|Rilke in Meudon, Rodin's studio and residence.|
Photographer: anonymous. Museé Rodin
Rilke first approached Rodin while writing a booklength essay on the sculptor. For more on that book and details on their relationship, see the links at the AYWR blog. Rilke spent much time with Rodin and in correspondence with him and worked as his personal secretary for a year or so. And his wife, Clara Westhoff, was a sculptress and had been a student of Rodin's.
In the second letter of his highly celebrated Letters to a Young Poet, Rilke wrote:
What was the source of the famous sculptor's powerful hold on the fledgling German poet? Apart from artistic and philosophical considerations, some have seen personality factors at work here, primarily in Rilke's attraction to character traits of Rodin's that he admired and perhaps wished to emulate. Kent Nerburn, in his foreword to the New World Library edition of the Letters quoted above, writes:
"If I were obliged to tell you who taught me to experience something of the essence of creativity, the depth of it and its enduring quality, there are only two names that I can name: that of Jacobsen, the very greatest of writers, and Auguste Rodin, the sculptor. No one among all artists living today compares with them."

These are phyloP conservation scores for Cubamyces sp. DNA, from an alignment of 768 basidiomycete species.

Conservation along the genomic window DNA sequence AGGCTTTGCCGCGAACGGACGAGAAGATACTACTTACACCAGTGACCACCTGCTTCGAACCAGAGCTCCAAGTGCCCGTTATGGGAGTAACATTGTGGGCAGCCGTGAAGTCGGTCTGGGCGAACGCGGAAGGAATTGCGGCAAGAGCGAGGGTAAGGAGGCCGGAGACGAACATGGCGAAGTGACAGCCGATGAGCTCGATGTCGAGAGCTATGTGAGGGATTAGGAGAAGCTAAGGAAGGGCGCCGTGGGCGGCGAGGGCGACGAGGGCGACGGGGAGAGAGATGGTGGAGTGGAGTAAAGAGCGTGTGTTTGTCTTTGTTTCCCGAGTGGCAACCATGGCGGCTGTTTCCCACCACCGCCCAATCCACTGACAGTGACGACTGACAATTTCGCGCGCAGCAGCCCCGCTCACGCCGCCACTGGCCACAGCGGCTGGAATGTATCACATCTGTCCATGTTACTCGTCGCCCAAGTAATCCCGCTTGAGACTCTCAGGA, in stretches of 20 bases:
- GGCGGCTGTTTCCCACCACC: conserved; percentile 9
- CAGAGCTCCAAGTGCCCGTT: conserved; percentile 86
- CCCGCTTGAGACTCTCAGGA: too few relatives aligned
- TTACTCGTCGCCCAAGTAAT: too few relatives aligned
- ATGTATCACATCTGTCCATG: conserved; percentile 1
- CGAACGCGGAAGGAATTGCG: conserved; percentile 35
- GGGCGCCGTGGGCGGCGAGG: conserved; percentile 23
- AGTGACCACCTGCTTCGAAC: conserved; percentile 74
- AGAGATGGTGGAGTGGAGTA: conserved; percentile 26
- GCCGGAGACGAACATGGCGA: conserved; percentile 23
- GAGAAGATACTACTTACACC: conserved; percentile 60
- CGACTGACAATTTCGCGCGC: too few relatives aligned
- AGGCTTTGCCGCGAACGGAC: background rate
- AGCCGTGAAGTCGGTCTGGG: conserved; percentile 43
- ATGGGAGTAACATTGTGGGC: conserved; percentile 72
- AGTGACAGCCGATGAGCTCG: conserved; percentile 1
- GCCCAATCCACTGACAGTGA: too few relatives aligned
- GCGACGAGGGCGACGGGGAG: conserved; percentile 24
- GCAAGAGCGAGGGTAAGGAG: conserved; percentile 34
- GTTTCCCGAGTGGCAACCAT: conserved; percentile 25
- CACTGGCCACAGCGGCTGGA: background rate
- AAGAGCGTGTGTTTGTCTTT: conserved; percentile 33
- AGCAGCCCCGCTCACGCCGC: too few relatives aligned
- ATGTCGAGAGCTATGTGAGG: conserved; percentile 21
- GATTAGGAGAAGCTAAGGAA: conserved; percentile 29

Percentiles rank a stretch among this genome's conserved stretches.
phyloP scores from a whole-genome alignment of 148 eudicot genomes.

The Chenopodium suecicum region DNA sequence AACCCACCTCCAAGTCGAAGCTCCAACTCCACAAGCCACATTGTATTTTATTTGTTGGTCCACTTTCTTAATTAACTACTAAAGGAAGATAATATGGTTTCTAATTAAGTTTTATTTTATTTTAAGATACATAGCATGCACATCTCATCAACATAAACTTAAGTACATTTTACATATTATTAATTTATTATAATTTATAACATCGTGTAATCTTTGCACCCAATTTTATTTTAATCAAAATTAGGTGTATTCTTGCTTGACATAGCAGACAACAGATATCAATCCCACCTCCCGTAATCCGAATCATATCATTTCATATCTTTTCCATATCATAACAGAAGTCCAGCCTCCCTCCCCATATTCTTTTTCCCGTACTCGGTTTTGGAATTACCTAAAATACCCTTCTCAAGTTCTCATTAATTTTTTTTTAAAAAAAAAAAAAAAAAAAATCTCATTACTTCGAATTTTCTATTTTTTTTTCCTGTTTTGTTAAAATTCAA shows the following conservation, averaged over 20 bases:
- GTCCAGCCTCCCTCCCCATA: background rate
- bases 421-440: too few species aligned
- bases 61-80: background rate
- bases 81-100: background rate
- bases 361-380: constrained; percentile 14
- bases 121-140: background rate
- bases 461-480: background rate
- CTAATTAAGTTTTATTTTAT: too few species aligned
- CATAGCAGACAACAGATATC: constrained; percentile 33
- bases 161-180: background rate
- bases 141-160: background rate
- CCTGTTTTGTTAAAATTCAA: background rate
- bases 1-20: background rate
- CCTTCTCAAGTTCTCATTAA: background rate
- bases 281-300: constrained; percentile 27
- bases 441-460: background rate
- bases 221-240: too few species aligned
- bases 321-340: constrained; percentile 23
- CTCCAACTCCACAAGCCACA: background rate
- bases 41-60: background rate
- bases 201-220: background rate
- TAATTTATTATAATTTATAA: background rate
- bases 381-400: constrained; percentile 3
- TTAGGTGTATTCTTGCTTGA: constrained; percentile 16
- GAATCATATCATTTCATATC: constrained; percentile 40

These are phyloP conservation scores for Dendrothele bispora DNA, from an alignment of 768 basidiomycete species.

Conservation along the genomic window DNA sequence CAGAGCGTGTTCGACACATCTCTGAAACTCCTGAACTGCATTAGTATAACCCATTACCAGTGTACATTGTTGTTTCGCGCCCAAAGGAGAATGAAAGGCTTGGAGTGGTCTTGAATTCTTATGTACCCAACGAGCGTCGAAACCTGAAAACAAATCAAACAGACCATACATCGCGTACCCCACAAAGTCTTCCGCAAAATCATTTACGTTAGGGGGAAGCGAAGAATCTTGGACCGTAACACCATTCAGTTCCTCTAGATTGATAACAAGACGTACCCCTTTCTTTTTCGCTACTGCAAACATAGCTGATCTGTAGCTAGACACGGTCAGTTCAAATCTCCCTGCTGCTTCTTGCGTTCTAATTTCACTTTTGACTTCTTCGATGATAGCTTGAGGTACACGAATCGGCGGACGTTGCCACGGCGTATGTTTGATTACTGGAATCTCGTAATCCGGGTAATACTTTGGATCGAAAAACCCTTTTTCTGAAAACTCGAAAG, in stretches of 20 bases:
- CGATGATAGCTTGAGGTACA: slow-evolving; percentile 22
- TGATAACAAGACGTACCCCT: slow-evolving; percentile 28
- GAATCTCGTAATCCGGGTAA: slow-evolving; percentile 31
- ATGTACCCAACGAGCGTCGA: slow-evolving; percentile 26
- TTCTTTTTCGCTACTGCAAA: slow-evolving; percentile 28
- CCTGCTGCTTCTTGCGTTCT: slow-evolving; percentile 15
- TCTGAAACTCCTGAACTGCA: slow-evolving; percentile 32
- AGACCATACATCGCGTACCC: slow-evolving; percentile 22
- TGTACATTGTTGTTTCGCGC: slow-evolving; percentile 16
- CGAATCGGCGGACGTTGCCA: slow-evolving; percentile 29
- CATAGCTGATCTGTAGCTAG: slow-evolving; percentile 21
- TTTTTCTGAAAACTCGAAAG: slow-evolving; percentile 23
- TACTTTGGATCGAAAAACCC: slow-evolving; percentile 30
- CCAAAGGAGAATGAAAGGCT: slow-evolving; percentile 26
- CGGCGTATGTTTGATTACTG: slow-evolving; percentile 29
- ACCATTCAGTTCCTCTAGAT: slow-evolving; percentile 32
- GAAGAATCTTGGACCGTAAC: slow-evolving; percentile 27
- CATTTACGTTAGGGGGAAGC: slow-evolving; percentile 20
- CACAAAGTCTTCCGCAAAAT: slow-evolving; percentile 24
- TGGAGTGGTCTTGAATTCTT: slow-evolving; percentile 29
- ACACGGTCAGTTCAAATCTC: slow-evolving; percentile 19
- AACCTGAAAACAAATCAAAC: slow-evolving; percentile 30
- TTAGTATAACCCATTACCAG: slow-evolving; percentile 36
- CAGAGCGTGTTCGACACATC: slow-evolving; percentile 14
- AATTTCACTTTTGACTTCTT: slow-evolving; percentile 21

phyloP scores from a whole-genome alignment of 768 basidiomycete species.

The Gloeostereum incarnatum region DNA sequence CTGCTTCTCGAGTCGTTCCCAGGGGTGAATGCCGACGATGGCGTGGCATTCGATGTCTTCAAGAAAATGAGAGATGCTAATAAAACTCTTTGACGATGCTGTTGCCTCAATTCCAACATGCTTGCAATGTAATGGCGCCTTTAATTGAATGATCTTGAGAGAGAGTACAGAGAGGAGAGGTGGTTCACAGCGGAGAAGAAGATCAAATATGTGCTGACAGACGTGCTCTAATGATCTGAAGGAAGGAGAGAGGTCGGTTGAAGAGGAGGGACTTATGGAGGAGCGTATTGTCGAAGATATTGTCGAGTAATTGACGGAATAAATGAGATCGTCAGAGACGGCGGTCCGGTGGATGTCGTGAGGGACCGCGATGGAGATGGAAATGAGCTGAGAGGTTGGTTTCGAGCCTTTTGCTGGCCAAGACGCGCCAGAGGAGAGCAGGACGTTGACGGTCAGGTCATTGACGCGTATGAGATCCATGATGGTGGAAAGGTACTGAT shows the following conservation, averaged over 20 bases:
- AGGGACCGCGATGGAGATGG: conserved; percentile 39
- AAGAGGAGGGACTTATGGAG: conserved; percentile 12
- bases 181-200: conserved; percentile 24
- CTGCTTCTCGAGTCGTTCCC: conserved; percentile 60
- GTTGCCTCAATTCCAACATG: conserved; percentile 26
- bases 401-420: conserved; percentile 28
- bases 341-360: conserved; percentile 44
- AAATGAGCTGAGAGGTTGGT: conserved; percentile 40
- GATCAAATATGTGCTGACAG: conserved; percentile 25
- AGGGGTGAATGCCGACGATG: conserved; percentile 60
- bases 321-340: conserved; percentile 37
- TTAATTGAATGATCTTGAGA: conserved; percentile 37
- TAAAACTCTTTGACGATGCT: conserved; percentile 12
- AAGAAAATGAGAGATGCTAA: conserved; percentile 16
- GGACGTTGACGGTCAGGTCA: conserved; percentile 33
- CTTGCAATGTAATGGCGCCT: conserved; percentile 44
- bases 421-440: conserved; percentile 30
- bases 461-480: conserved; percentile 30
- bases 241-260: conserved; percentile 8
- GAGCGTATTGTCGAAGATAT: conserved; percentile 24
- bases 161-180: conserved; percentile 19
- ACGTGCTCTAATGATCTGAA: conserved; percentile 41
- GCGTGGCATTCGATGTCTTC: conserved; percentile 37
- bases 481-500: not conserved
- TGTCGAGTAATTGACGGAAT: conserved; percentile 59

|Rodin, 1911. Photo: Edward J. Steichen|
Please click on the photo to enlarge.
They don't get much better than this.
Contrasted to this was Rilke, the fragile, often sickly young man of delicate sensibilities and uncertain artistic direction, who suffered long periods of artistic aridity and terrifying self-doubt. Slim, slight, easily led astray from his artistic tasks, he lived in constant fear of days when all inspiration failed him and he was left with nothing but 'dead words …corpse heavy'. How could he not stand in the presence of Rodin without seeing before him the embodiment of all he desired to be as an artist, as well as a mirror of all his own artistic deficiencies and insecurities? And, in fact, this is exactly what happened. In the person of Rodin, Rilke found the model for the artistic authority he wished to possess."
And this is how Rilke described his first meeting with Rodin in a letter to his wife Clara on September 2, 1902:
|Painting by Gerolf Van de Perre. Visit this Belgian artist's|
beautiful series of Rilke paintings.
As this is getting fairly lengthy, and I have just learned I am making an unexpected but welcome weekend getaway to the hills, I will cut off this post here and continue in Part II in a few days. Have a nice weekend everyone ... and read your Rilke. We are enjoying it immensely and very heartened by the warm enthusiasm with which many of you have been reading, commenting and participating in the venture.